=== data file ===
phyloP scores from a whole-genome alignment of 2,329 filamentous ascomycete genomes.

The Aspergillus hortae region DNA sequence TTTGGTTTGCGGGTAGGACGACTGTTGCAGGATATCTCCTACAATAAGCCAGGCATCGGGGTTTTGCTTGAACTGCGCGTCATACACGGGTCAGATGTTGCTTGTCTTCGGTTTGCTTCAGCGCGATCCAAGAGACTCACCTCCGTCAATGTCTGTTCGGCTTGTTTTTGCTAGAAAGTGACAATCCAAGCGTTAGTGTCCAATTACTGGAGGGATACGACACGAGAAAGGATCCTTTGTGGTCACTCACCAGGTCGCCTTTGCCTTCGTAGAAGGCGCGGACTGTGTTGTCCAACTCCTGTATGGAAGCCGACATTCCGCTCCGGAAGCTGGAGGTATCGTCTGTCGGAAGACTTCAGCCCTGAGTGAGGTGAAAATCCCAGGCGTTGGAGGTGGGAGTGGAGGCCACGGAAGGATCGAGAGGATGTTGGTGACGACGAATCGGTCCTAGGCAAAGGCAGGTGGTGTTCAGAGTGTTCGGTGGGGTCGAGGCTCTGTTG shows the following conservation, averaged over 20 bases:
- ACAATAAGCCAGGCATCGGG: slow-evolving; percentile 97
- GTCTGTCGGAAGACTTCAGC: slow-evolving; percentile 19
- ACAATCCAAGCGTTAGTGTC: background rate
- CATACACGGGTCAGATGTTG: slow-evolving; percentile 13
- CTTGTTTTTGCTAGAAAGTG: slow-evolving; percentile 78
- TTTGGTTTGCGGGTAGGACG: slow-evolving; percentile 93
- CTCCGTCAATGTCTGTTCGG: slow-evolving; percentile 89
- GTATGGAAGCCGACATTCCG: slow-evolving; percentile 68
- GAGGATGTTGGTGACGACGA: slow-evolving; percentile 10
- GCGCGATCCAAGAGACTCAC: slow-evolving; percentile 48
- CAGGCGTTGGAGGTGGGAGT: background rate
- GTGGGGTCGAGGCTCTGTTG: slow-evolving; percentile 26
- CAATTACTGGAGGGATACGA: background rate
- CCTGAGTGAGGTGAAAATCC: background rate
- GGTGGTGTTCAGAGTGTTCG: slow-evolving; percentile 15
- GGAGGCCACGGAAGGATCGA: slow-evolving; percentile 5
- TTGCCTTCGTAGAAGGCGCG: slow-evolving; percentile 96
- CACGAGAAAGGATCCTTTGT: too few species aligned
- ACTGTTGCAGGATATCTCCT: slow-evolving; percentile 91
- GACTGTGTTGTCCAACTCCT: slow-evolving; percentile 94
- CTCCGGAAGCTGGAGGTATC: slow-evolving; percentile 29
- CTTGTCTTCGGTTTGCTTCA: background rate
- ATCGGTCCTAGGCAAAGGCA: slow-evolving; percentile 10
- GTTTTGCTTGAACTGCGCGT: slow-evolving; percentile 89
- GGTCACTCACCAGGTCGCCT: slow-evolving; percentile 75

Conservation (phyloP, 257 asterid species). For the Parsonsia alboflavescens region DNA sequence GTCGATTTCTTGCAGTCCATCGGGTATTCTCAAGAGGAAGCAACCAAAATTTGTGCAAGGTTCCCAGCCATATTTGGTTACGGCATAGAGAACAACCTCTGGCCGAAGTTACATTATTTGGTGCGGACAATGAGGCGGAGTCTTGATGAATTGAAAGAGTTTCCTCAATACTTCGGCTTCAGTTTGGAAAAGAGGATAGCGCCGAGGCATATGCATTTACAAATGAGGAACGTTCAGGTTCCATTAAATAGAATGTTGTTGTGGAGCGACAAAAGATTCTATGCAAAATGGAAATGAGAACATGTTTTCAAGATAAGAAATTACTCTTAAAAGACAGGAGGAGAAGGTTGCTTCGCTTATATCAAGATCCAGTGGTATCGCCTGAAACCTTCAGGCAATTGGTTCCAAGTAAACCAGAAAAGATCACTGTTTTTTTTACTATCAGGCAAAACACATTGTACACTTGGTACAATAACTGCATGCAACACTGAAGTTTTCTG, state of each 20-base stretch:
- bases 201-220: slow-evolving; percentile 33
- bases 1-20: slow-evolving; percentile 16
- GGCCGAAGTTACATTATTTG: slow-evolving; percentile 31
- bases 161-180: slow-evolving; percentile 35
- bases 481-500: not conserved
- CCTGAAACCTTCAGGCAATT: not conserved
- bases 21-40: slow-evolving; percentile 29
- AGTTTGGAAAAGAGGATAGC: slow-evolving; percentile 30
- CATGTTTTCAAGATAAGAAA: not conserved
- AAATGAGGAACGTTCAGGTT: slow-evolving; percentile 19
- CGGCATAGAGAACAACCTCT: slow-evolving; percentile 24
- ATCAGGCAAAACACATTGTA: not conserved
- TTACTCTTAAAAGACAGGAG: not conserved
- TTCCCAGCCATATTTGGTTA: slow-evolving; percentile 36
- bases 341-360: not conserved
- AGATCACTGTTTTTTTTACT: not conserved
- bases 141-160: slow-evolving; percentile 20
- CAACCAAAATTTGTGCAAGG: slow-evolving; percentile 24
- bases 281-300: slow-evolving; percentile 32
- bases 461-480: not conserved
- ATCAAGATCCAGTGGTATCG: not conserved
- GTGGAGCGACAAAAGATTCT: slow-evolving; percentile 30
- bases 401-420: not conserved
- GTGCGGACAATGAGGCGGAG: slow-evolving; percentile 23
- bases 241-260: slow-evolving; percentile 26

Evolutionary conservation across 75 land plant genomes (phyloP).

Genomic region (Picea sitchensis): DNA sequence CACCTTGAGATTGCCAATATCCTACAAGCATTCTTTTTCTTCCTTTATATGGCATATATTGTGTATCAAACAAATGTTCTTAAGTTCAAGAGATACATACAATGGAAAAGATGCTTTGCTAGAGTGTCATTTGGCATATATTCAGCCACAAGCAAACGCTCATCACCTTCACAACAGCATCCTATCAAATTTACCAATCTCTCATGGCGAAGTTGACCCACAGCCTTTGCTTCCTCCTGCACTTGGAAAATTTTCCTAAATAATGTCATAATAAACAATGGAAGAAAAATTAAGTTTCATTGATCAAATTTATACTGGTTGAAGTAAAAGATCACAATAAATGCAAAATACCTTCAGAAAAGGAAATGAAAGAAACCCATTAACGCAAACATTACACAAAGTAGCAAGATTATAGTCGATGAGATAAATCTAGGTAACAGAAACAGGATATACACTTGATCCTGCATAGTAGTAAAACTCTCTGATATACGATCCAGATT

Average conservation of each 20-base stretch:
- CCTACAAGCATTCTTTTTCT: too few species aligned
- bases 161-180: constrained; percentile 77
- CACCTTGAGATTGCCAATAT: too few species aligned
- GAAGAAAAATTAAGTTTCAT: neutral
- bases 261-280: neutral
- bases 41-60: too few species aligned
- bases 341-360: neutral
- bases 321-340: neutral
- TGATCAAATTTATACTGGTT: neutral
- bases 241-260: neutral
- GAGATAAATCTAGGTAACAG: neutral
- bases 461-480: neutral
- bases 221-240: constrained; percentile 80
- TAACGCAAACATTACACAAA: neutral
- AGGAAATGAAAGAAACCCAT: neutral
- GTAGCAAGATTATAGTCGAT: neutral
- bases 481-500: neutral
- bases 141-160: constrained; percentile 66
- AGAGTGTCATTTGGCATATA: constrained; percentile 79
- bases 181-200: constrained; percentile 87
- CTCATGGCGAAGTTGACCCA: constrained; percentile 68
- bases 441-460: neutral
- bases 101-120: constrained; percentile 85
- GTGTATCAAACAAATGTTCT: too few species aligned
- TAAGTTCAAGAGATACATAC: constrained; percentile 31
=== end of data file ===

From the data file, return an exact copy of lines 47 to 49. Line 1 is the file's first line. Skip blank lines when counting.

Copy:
- bases 281-300: slow-evolving; percentile 32
- bases 461-480: not conserved
- ATCAAGATCCAGTGGTATCG: not conserved